© Reuters. FILE PHOTO: A man counts Sri Lankan rupees in a note counting machine at a money exchange counter in Colombo, Sri Lanka September 7, 2018. REUTERS/Dinuka Liyanawatte
By Jorgelina do Rosario and Rodrigo Campos
WASHINGTON (Reuters) -A committee of Sri Lanka’s international private creditors sent its first debt rework proposal to the country’s authorities regarding over $12 billion in bonds outstanding, according to three sources with direct knowledge of the matter.
It is the first bondholder proposal after the island-nation of 22 million people defaulted on its debt a year ago. It is a first formal step to engage with the country’s authorities, said one of the people, who asked not to be named because discussions are private.
Details of the proposal were not immediately available.
Representatives for the government did not respond to a request for comment. A spokesperson representing the creditor committee declined to comment.
The group of about 30 creditors includes global investment companies Amundi Asset Management, BlackRock (NYSE:), HBK Capital Management and T. Rowe Price Associates.
Bondholders and government officials met in Washington this week, with legal and financial advisers for both sides present, said two sources.
Separately, the Paris Club of creditor governments said on Friday it aims to start negotiations to restructure Sri Lanka’s bilateral debt after a committee was set up by French, Japanese and Indian finance ministers, and representatives of Sri Lanka.
China, Sri Lanka’s biggest bilateral creditor, did not join the announcement.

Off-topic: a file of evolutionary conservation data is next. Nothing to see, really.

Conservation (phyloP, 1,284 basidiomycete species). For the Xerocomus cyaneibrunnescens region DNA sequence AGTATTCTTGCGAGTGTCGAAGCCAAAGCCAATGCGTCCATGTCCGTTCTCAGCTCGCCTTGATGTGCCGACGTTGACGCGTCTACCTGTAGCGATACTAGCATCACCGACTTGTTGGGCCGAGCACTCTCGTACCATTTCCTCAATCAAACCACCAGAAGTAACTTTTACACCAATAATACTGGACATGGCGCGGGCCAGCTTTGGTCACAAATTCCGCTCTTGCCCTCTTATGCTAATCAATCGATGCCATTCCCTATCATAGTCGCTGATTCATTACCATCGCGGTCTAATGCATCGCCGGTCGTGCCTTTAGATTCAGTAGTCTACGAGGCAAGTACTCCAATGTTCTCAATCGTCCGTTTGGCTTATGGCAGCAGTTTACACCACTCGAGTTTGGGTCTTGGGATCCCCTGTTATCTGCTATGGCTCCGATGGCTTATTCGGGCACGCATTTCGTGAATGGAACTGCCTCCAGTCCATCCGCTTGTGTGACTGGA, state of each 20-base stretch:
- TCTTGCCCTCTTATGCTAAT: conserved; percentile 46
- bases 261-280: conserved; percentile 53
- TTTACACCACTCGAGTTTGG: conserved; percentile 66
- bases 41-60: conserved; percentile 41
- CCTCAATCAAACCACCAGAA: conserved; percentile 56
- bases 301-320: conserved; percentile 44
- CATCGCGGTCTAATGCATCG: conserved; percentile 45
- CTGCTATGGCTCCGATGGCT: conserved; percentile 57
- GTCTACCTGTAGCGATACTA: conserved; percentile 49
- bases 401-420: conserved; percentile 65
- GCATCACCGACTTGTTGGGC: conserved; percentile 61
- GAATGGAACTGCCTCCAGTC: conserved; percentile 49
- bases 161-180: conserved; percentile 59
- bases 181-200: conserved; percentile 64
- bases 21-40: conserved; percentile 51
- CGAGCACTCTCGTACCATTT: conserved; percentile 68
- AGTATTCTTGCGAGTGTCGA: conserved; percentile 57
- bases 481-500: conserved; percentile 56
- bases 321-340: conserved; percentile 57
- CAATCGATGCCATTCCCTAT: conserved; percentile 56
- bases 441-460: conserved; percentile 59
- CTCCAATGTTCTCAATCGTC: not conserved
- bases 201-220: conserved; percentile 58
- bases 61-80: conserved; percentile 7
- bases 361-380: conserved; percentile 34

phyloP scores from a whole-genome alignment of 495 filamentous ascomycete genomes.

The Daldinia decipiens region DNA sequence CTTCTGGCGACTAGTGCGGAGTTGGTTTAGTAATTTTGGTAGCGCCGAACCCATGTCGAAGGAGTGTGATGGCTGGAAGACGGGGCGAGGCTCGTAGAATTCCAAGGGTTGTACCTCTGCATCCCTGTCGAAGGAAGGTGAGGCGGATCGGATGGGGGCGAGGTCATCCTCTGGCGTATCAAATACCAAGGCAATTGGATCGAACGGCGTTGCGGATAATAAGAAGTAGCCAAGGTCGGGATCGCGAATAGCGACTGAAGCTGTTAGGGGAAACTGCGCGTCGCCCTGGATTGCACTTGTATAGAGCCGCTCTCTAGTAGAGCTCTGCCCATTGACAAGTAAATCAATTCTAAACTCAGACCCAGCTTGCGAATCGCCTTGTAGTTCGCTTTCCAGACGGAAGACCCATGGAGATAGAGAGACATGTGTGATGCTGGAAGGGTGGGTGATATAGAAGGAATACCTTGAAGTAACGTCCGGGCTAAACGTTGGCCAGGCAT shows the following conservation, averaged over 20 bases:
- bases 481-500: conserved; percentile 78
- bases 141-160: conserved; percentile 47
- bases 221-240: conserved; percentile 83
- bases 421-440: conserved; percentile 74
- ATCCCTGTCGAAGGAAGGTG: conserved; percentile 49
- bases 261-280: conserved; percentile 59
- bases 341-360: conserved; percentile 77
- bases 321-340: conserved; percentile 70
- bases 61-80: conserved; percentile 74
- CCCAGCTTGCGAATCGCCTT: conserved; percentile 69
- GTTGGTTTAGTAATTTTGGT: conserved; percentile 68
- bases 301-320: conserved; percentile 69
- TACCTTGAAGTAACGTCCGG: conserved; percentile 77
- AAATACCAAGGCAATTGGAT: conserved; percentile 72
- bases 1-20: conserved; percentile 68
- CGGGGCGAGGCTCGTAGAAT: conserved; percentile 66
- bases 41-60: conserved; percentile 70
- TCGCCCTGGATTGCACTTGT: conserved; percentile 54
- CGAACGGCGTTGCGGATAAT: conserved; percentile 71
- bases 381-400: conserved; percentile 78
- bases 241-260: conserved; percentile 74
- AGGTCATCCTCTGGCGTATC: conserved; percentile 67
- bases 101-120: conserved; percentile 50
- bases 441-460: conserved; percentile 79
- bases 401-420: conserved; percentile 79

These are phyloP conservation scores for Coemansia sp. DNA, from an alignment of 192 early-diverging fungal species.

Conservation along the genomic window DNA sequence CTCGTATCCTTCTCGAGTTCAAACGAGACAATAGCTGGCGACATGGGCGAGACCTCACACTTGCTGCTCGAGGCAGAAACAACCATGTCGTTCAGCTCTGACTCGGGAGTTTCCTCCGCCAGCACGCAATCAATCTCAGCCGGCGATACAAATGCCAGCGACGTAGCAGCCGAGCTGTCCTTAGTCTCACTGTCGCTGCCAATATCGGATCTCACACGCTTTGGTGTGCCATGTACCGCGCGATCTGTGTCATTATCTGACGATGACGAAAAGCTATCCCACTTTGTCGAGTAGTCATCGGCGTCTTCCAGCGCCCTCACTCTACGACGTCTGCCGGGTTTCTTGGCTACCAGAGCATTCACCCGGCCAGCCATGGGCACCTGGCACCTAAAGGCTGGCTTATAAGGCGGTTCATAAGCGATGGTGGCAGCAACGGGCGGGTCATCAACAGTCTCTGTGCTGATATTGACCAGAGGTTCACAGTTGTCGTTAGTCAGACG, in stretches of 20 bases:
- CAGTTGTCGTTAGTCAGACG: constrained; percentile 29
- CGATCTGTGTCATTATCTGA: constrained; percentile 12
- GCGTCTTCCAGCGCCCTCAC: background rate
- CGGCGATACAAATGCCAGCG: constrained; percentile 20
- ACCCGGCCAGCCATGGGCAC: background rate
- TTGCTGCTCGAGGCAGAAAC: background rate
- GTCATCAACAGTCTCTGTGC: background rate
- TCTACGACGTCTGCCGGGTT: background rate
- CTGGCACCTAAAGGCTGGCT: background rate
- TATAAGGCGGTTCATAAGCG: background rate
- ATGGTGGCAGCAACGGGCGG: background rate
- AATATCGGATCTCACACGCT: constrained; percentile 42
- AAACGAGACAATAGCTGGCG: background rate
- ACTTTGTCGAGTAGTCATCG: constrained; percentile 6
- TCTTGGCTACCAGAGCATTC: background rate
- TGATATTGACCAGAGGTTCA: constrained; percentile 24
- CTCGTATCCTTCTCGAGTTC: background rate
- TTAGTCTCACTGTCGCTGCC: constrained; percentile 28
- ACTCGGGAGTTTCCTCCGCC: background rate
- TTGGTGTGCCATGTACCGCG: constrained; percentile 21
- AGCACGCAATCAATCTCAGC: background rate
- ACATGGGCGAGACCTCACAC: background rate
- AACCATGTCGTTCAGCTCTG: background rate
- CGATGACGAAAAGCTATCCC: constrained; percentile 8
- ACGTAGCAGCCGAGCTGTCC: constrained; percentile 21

After the COVID pandemic that ruined the tourist sector, a spike in prices of imports following the start of the Ukraine war, and economic mismanagement, Sri Lanka fell into its worst financial crisis in more than seven decades.
Sri Lanka secured last month a $2.9 billion program from the International Monetary Fund to tackle its huge debt burden.
Exclusive – Sri Lanka’s bondholders have sent a proposal to the government to restructuring the country’s foreign debt, according to sources.
The nation, which is facing a deep economic crisis due to the Covid-19 lockdown, has debt worth over US $ 44 billion and it is renegotiating with a number of its lenders.
The details of the proposal are not known, but sources familiar with the matter said that the initiative is being spearheaded by domestic and foreign bondholders with the help of credit insurers and trustees. It is believed that the proposal approved by the Central Bank of Sri Lanka will be sent to the Ministry of Finance.
The plan is aimed at reducing the government’s debt burden and improving the country’s fiscal health. It seeks to restructure the debt maturing until 2034 and provide some relief from interest payments.
The proposal also looks to address various issues such as the impact of forex fluctuations, hedging costs and aligning with proposed global debt restructuring standards.
The Sri Lankan government is expected to review the proposal and take action accordingly. It is likely that, if accepted, the plan will offer much-needed respite to debt-ridden Sri Lanka and help the country recover from its economic woes.
The government is also holding talks with the International Monetary Fund (IMF) and the World Bank to obtain financing to support the nation’s recovery. It is hoped that the debt restructuring proposal by bondholders and other lenders will provide much-needed assistance and enable Sri Lanka to move forward.